Chemotherapy and Hair Dyes
Chemotherapy/Radiotherapy and Hairloss
Chemotherapy and Radiation Therapy are advantageous cancer fighting treatments.
It is unfortunate that hair losses may sometimes follow.
Please understand that hairloss following chemotherapy is usually temporary
and full recovery will occur.
Radiotherapy may cause permanent hair loss in very small areas -TTS
Chemotherapy (the blood borne cancer treatment) attacks fast growing cells and can therefore cause temporary but sometimes major losses of hairs in their growth cycle (anagen effluvium). Hair thus lost will usually regrow spontaneously once treatment has finished.
Hair losses initiated by chemotherapy usually commence within the first few weeks. Regrowth will initially be of baby fine white hair which will develop into pigmented terminal hair within months. This new hair may develop unfamiliar physical characteristics (e.g. changes in the levels of straightness, waviness etc). These changes are usually temporary.
Each of the many chemotherapeutic drugs (listed below) is capable of initiating a hair loss response ranging from little or no hair-loss to major losses of scalp and body hair. Tolerances and susceptibility to hairloss in patients will vary with individual drugs and some cocktails of drugs. The following is however a guide to the anticipated response:
The drugs (some older) likely to cause hair loss include:
Adriamycin, Actinomycin D (Cosmegen Lyovac), BiCNU, Busulphan (Myleran), Carboplatinum, Cyclophosphamide (Endoxana), Cisplatinum, Cytoxan, Daunorubicin (Cerubidin®, DaunoXome®), Doxorubicin hydrochloride (Adriamycin), Dacarbazine (DTIC-Dome®, Epirubicin (Pharmorubicin®), Etoposide (Eposin®, Etopophos®, Vepesid®, VP-16®), Fludarabine, Idarubicin (Zavedos), Ifosfamide (Mitoxana®), Irinotecan (Campto®), High dose Methotrexate(Matrex®), Mitomycin, Mitoxantrone, Paclitaxel (Taxol®), Streptozocin (Zanosar®), Taxotere, Topotecan (Hycamtin®), Velban, Vindesine (Eldisine®).
The drugs following which hair loss is less common include:
Amsacrine, Busulphan, Cytarabine, Dacarbazine (DTIC-Dome®), 5-Fluorouracil, Liposomal Doxorubicin (Caelyx®, Myocet®), Lomustine, Methotrexate(Matrex®), Temozolomide (Temodal®), Thiotepa, Treosulfan, Vinblastine (Velbe®), Vincristine (Oncovin®), Vinorelbine (Navelbine®), etc.,
The drugs least likely to cause hair loss include:
Altretamine (HMM, Hexalen), Bleomycin, Busulphan (Myleran), Capecitabine (Xeloda), Carmustine, Crisantaspase (Erwinase), Cisplatin, Dacarbazine (DTIC-Dome®), Fludarabine (Fludara®), Gemcitabine (Gemzar®), Hydroxyurea (Hydrea®), Irinotecan(Camptosar, CPT-11), Leustatin, Hydroxyurea (Hydrea®), Mitomycin C, Mercaptopurine (Puri-Nethol®), Methotrexate (Matrex®), Mitomycin (Mitomycin C Kyoma®), Mitoxantrone (Novatrone®, Onkotrone®), Navelbine, Procarbazine, Raltitrexed (Tomudex®), Gemcitabine (Gemzar), Rituxan, Steroids, STI-571, Tegafur-uracil (Uftoral®). Tioguanine /Thioguanine (Lanvis®), Topotecan (Hycamtin).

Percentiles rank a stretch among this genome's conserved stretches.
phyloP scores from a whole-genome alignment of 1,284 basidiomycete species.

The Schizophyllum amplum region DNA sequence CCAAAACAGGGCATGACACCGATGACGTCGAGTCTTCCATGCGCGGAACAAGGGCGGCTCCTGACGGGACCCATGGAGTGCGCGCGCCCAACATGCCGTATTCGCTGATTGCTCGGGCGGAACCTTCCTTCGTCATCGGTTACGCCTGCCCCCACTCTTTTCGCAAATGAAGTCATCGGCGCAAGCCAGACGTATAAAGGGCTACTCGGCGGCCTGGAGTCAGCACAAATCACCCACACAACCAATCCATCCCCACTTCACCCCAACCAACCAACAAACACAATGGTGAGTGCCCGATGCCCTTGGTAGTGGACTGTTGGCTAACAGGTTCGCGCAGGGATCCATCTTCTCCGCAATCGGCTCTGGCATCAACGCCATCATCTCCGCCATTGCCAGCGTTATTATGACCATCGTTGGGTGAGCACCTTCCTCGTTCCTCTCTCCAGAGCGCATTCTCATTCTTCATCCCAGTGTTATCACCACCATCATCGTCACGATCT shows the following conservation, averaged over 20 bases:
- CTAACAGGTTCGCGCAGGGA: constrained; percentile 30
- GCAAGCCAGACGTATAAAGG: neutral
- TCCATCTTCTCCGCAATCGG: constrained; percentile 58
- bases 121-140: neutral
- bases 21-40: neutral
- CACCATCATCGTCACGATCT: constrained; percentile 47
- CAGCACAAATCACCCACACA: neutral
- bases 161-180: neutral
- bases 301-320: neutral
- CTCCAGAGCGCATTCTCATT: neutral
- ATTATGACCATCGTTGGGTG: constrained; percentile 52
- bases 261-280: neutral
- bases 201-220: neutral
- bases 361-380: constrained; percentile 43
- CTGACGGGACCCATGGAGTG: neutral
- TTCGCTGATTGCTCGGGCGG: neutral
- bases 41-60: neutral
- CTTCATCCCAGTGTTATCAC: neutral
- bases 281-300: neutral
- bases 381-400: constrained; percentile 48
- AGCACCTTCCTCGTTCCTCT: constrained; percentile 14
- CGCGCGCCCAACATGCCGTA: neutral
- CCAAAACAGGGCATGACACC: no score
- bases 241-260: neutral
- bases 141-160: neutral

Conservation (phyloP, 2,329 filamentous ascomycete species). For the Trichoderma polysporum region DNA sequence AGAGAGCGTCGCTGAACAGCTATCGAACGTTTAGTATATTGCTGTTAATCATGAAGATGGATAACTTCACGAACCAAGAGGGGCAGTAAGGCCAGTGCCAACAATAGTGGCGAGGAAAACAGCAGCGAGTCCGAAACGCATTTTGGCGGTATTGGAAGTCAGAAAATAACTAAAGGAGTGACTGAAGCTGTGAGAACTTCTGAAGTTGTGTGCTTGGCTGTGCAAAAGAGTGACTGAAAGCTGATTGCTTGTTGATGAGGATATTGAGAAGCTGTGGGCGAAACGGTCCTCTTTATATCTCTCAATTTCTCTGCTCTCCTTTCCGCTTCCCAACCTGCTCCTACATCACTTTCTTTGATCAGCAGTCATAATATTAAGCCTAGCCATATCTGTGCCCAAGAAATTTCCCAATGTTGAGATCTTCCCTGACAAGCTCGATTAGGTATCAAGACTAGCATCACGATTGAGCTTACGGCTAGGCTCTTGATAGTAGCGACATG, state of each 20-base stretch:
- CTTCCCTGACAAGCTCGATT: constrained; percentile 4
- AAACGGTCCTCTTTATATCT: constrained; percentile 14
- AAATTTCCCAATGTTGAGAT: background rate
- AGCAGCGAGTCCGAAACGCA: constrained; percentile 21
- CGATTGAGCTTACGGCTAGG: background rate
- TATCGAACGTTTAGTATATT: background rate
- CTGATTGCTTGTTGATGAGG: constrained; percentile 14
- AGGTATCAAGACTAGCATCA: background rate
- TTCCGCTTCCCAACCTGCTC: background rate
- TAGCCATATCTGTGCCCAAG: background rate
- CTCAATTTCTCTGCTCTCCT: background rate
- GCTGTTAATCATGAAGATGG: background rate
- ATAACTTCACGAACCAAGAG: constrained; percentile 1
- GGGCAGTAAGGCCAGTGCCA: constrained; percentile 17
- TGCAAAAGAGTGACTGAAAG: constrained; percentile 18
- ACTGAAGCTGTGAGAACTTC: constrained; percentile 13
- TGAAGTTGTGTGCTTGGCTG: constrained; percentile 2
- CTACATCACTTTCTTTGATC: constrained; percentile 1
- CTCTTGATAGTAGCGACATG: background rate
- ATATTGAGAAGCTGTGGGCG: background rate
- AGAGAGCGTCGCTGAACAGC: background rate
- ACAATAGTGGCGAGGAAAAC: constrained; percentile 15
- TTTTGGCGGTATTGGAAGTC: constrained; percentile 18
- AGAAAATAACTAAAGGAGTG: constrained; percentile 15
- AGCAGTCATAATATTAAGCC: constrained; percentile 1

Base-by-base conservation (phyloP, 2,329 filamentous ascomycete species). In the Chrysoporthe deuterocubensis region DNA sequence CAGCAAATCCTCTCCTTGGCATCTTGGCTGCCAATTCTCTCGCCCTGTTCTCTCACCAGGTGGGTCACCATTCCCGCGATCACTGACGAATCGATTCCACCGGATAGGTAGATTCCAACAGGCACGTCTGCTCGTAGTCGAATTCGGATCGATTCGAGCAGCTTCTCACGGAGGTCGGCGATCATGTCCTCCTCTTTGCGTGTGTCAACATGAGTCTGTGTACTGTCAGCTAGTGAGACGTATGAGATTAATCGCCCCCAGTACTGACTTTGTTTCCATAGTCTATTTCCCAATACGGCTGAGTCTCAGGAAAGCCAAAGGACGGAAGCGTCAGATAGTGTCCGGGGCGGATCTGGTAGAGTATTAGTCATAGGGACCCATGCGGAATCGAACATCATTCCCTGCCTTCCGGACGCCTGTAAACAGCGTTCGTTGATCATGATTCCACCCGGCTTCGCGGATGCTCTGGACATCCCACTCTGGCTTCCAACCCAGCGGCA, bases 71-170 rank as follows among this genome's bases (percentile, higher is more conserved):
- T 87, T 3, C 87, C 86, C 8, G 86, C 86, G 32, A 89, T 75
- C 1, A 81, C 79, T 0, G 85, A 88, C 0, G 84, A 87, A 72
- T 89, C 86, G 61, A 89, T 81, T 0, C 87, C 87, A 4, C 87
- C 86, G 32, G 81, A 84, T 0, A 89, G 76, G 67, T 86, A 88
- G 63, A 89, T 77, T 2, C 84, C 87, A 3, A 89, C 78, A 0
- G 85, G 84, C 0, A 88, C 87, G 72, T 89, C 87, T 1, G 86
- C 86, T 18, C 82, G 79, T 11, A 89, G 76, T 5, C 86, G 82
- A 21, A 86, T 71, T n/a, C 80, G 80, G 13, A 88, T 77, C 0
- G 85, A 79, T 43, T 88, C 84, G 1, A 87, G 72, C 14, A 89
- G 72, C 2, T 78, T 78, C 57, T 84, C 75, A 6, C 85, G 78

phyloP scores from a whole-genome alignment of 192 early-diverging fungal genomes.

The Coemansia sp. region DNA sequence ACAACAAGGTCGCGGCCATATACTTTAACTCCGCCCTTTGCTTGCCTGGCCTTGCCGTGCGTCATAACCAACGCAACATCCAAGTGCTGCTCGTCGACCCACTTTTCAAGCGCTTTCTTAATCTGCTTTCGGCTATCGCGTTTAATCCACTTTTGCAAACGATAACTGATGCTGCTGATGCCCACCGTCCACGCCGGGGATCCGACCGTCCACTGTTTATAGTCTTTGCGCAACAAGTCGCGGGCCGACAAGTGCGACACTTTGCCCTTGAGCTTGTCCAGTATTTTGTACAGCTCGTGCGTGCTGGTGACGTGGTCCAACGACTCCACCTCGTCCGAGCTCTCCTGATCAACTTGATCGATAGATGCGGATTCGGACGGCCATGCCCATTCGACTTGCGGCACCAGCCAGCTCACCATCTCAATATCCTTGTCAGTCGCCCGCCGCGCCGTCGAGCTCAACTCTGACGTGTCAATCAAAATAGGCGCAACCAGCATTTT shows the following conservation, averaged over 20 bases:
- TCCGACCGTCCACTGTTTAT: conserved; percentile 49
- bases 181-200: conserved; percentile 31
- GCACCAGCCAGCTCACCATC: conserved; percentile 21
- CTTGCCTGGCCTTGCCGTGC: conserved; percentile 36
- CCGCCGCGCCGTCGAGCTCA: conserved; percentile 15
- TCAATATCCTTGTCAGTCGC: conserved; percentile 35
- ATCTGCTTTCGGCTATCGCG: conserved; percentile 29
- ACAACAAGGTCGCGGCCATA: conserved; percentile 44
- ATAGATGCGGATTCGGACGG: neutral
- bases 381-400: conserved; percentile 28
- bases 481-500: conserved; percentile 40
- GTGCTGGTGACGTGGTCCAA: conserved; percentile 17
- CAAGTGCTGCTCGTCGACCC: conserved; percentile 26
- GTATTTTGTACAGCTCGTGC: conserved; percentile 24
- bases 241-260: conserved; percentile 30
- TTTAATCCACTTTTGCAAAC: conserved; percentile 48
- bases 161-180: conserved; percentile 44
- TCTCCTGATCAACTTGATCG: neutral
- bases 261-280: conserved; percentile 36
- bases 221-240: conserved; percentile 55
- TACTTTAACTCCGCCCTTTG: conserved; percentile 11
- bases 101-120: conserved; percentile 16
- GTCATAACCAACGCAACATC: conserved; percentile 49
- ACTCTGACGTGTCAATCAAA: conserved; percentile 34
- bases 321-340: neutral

Hair loss prevention (not always effective). The cold cap cools the scalp surface. At 17°C the subcutaneous tissue temperature will register 20°C.
At this reduced skin temperature, circulation of blood to hair follicles is reduced thus limiting exposure to the high chemotherapy dose during the initial phase of the treatment.
Cooling in this way also reduces the metabolic rate of hairfollicles.
The combined effects may prevent or reduce hair loss.
The Cold Cap treatment commences fifteen minutes prior to the chemotherapy session and is continued for up to 120 minutes after its completion.
Cold Caps are not tolerated well by all patients.
Cold Caps are not successful with all chemotherapy drugs.
The drugs listed above and others may be given in conjunction with radiotherapy to increase the efficacy. Radiotherapy itself may cause diffuse or total hair loss depending upon dosage and frequency of treatment required. It is most usually employed where surgery would be either disfiguring or too dangerous. It is considered an effective treatment.
Radiotherapy may be used in the destruction of deep brain tumours. The radiation is administered through the scalp at two or more points. Small permanently bald patches may result at these points. These may be effectively concealed using hair restoration surgery techniques - later.
General hair losses may follow a course of radiotherapy. Regrowth will usually commence within six- twelve weeks.
Hair recovery following Radiotherapy administered directly to the scalp may take longer. the re-growing hair may exhibit changes in texture, colour, straightness or waviness etc.
Things to do-
Wigs are an ideal acquisition. Consider also specialist headwear (Bandanas turbans etc). See Patient Resources
During the six month period following chemotherapy, organic hairdyes should be avoided due to a potential risk of systemic poisoning. There is also concern over a possible link with exposure to organic hair dyes and bladder cancer.
Be philosophical therefore ! Post-chemotherapy new hair (which may have a displeasing colour) will rarely exceed a length of 6cms within the initial six month period. It is better to endure this, but if necessity demands that your hair is tinted during this period, be sure to use vegetable dyes only (e.g. Henna). The colours available may not be those of choice and the hair may feel different, but they are considered safe.
Remember - hair loss resulting from Chemotherapy treatments is usually temporary.
© B Stevens PhD FTTS Contact the author